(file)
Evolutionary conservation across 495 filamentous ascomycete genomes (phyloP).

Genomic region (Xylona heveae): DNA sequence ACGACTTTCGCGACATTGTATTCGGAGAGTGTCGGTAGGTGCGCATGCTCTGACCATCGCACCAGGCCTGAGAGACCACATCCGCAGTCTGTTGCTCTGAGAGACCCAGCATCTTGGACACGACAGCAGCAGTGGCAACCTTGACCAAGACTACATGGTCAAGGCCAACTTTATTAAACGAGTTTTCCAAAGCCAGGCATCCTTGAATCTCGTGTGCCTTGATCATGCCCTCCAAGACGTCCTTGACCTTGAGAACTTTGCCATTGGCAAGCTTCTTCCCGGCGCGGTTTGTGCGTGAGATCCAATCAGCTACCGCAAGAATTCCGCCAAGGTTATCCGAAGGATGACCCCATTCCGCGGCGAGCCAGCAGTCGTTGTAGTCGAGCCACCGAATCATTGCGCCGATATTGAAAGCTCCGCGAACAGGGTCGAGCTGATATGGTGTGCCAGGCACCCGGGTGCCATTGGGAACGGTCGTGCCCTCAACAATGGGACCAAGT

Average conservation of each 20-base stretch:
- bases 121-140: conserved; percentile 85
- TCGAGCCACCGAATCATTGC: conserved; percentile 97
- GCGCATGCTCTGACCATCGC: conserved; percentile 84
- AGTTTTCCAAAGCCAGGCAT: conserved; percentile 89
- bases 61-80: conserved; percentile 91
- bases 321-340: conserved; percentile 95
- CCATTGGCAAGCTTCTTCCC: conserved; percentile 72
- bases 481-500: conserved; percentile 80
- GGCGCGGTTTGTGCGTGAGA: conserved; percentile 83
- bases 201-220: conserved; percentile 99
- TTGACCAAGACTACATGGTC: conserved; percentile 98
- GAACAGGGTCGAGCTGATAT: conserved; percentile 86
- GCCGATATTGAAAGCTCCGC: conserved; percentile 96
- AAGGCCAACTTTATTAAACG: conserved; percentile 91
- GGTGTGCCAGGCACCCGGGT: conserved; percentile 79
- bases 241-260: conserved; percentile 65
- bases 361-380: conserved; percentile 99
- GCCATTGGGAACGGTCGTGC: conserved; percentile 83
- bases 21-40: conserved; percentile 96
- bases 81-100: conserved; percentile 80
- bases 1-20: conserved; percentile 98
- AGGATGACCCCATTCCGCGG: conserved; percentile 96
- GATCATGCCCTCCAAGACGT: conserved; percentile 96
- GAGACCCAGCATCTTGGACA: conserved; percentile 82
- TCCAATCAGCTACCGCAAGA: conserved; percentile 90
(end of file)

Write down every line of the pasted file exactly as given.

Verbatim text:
Evolutionary conservation across 495 filamentous ascomycete genomes (phyloP).

Genomic region (Xylona heveae): DNA sequence ACGACTTTCGCGACATTGTATTCGGAGAGTGTCGGTAGGTGCGCATGCTCTGACCATCGCACCAGGCCTGAGAGACCACATCCGCAGTCTGTTGCTCTGAGAGACCCAGCATCTTGGACACGACAGCAGCAGTGGCAACCTTGACCAAGACTACATGGTCAAGGCCAACTTTATTAAACGAGTTTTCCAAAGCCAGGCATCCTTGAATCTCGTGTGCCTTGATCATGCCCTCCAAGACGTCCTTGACCTTGAGAACTTTGCCATTGGCAAGCTTCTTCCCGGCGCGGTTTGTGCGTGAGATCCAATCAGCTACCGCAAGAATTCCGCCAAGGTTATCCGAAGGATGACCCCATTCCGCGGCGAGCCAGCAGTCGTTGTAGTCGAGCCACCGAATCATTGCGCCGATATTGAAAGCTCCGCGAACAGGGTCGAGCTGATATGGTGTGCCAGGCACCCGGGTGCCATTGGGAACGGTCGTGCCCTCAACAATGGGACCAAGT

Average conservation of each 20-base stretch:
- bases 121-140: conserved; percentile 85
- TCGAGCCACCGAATCATTGC: conserved; percentile 97
- GCGCATGCTCTGACCATCGC: conserved; percentile 84
- AGTTTTCCAAAGCCAGGCAT: conserved; percentile 89
- bases 61-80: conserved; percentile 91
- bases 321-340: conserved; percentile 95
- CCATTGGCAAGCTTCTTCCC: conserved; percentile 72
- bases 481-500: conserved; percentile 80
- GGCGCGGTTTGTGCGTGAGA: conserved; percentile 83
- bases 201-220: conserved; percentile 99
- TTGACCAAGACTACATGGTC: conserved; percentile 98
- GAACAGGGTCGAGCTGATAT: conserved; percentile 86
- GCCGATATTGAAAGCTCCGC: conserved; percentile 96
- AAGGCCAACTTTATTAAACG: conserved; percentile 91
- GGTGTGCCAGGCACCCGGGT: conserved; percentile 79
- bases 241-260: conserved; percentile 65
- bases 361-380: conserved; percentile 99
- GCCATTGGGAACGGTCGTGC: conserved; percentile 83
- bases 21-40: conserved; percentile 96
- bases 81-100: conserved; percentile 80
- bases 1-20: conserved; percentile 98
- AGGATGACCCCATTCCGCGG: conserved; percentile 96
- GATCATGCCCTCCAAGACGT: conserved; percentile 96
- GAGACCCAGCATCTTGGACA: conserved; percentile 82
- TCCAATCAGCTACCGCAAGA: conserved; percentile 90